Legalization real 'madness'
The editorial “Reefer madness: End prohibition” (July 12 and TribLIVE.com) advocating “flat-out federal legalization, taxation and regulation” of marijuana needed to take into account more facts before jumping to this conclusion.
Statistics prove the rate of past-30-days use of marijuana by Americans age 12 or older in 1979 was 13.2 percent. In 2008, that figure stood at 6.1 percent. This 54-percent reduction in marijuana use over that 29-year period is not a failure. Activists fail to recognize that the greatest costs of marijuana are not related to its prohibition, but result from marijuana use itself.
Alcohol-related costs total over $185 billion, while only $14.5 billion is generated in tax revenue; similarly, tobacco use costs over $200 billion, but only $25 billion is collected in taxes. Why have we not already learned our lesson from these other two substances?
People argue whether marijuana is a “gateway” drug. Investigating hundreds of drug overdose deaths in my career, the majority of those individuals began their drug use by way of marijuana before moving on to other illicit drugs. We saw a record 78 drug overdose deaths in Westmoreland County in 2012. Legalizing another psychoactive substance is not the right idea for public health or to prevent more drug-related deaths in our community.
Joshua C. Zappone
The writer is a Westmoreland County deputy coroner.
TribLive commenting policy
You are solely responsible for your comments and by using TribLive.com you agree to our Terms of Service.
We moderate comments. Our goal is to provide substantive commentary for a general readership. By screening submissions, we provide a space where readers can share intelligent and informed commentary that enhances the quality of our news and information.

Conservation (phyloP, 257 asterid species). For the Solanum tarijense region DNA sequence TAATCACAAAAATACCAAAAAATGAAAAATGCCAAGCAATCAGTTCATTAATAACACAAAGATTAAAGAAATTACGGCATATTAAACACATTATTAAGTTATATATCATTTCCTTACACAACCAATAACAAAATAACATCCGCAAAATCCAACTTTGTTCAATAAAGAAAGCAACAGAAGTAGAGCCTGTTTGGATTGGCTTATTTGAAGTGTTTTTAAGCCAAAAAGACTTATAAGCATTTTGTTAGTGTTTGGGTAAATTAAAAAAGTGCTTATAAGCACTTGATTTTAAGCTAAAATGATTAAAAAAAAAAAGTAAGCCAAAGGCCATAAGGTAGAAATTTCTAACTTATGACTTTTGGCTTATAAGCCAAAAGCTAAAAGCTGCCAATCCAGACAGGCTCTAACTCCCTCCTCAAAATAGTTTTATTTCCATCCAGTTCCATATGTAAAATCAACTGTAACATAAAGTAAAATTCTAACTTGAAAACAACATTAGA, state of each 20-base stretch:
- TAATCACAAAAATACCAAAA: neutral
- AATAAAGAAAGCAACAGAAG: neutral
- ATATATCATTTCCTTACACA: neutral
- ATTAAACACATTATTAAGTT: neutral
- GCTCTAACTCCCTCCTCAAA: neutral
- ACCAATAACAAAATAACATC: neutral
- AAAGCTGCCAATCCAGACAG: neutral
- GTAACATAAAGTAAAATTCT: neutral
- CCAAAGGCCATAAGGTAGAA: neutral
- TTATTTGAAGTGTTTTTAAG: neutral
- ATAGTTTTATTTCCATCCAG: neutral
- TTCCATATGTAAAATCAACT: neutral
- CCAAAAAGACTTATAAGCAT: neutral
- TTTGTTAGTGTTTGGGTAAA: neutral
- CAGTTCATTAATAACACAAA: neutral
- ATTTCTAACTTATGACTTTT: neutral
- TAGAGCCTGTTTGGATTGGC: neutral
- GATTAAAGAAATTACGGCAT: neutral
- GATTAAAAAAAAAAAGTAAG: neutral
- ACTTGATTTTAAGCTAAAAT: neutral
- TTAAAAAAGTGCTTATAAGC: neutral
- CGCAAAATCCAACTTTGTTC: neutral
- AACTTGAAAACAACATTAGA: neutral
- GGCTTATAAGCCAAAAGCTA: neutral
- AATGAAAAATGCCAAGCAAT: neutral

While most comments will be posted if they are on-topic and not abusive, moderating decisions are subjective. We will make them as carefully and consistently as we can. Because of the volume of reader comments, we cannot review individual moderation decisions with readers.
We value thoughtful comments representing a range of views that make their point quickly and politely. We make an effort to protect discussions from repeated comments â either by the same reader or different readers.
We follow the same standards for taste as the daily newspaper. A few things we won't tolerate: personal attacks, obscenity, vulgarity, profanity (including expletives and letters followed by dashes), commercial promotion, impersonations, incoherence, proselytizing and SHOUTING. Don't include URLs to Web sites.
We do not edit comments. They are either approved or deleted. We reserve the right to edit a comment that is quoted or excerpted in an article. In this case, we may fix spelling and punctuation.
We welcome strong opinions and criticism of our work, but we don't want comments to become bogged down with discussions of our policies and we will moderate accordingly.
We appreciate it when readers and people quoted in articles or blog posts point out errors of fact or emphasis and will investigate all assertions. But these suggestions should be sent via e-mail. To avoid distracting other readers, we won't publish comments that suggest a correction. Instead, corrections will be made in a blog post or in an article.